Introduction to Selenium

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What is Selenium?

Selenium is an open source test suite which is used for automation testing of web applications across different browsers and platforms. Test automation means using a software tool to run repeatable tests against the application to be tested. Selenium focuses on automating web-based applications.
Selenium is not just a single tool but a suite of software’s, each catering to different testing needs of an organization. It has four components:

  • Selenium Integrated Development Environment (IDE)
  • Selenium Remote Control (RC)
  • WebDriver
  • Selenium Grid

Selenium Integrated Development Environment (IDE)

Selenium IDE is the simplest tool in the Selenium suite. It is a Firefox and Chrome extension that creates tests very quickly through its record and play functionality. The user’s interactions with the web browser are recorded and test cases are created based on these recordings. You can play back these steps repeatedly.
Because of its simplicity, Selenium IDE should only be used as a prototyping tool, not an overall solution for developing and maintaining complex test suites.

Selenium Remote Control (RC)

Selenium Remote Control has been developed to overcome the issue of Same Origin Policy (SOP). Under this policy, a JavaScript code cannot access the elements of other domain that are different from its parent domain.

For example, the HTML code in www.google.com uses a JavaScript program “randomScript.js”. The same origin policy will only allow randomScript.js to access pages within google.com such as google.com/mail, google.com/login, or google.com/signup. However, it cannot access pages from different sites such as knoldus.com because they belong to different domains.

Before Selenium RC came into existence, testers used to locally install the copies of Selenium Core (a JavaScript program) and the web server containing the web application being tested so they would belong to the same domain. So it was decided to create a server that will act as an HTTP proxy to “trick” the browser into believing that Selenium Core and the web application being tested come from the same domain. This system became known as the Selenium Remote Control or Selenium 1.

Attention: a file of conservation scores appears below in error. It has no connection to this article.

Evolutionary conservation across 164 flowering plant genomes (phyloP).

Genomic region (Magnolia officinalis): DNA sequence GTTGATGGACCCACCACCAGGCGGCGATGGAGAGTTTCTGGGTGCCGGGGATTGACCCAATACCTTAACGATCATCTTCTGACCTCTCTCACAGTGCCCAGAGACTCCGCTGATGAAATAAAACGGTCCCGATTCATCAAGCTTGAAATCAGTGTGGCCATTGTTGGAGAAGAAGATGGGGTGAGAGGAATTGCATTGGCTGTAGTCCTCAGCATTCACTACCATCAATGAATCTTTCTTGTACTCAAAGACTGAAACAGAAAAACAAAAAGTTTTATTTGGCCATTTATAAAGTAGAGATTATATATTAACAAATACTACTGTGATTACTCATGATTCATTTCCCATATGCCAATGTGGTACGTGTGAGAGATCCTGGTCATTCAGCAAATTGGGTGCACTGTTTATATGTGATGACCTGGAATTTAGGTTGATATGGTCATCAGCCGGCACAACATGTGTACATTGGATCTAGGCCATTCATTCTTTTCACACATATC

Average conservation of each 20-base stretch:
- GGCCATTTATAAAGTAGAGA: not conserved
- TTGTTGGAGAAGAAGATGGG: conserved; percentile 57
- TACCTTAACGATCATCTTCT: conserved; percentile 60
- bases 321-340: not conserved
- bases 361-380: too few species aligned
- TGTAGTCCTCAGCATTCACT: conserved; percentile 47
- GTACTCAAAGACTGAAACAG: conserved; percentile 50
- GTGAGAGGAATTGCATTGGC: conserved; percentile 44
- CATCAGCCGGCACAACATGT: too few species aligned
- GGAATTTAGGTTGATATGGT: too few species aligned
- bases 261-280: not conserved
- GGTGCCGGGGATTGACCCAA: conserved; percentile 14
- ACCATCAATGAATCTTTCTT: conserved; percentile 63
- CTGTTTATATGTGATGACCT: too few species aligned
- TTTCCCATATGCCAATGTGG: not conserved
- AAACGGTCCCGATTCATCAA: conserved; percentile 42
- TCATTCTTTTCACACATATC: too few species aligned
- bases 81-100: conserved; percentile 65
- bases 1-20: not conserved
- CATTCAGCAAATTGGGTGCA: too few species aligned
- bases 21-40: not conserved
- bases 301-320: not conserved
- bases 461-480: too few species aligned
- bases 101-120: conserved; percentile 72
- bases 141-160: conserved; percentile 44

Selenium WebDriver

Selenium WebDriver was created as the replacement for Selenium RC. Unlike IDE and RC, Selenium WebDriver provides an interface for creating and executing test cases. These test cases are created in such a way that, web page elements can be easily identified and necessary actions are performed.
In 2008, Selenium WebDriver has been merged with Selenium RC and evolved as a more powerful tool called Selenium 2. WebDriver is much faster than RC because it directly calls the browser whereas RC needs a server to interact with the browser and depends on javascript for automated web application testing. Each web browser has its own webdriver which are

  • Chrome Driver (For Google Chrome)
  • Gecko Driver (For Firefox)
  • Safari Driver (For Safari)
  • IE Driver (For Internet Explorer)
  • Opera Driver (For Opera)
  • HTML Unit Driver (Headless Browser)

Selenium WebDriver supports various languages which includes Java, C#, Perl, PHP, Python, JavaScript and Ruby.

Selenium Grid

Selenium Grid is a part of the Selenium Suite that specializes in running multiple tests across different browsers, operating systems, and machines in parallel. Selenium Grid uses a hub-node concept where you only run the test on a single machine called a hub, which controls the test cases running on different browsers inside different operating systems, but the execution will be done by different machines called nodes.

Here comes the end of the basic introduction of Selenium QA tool and its components.

References:
Selenium Official Documentation

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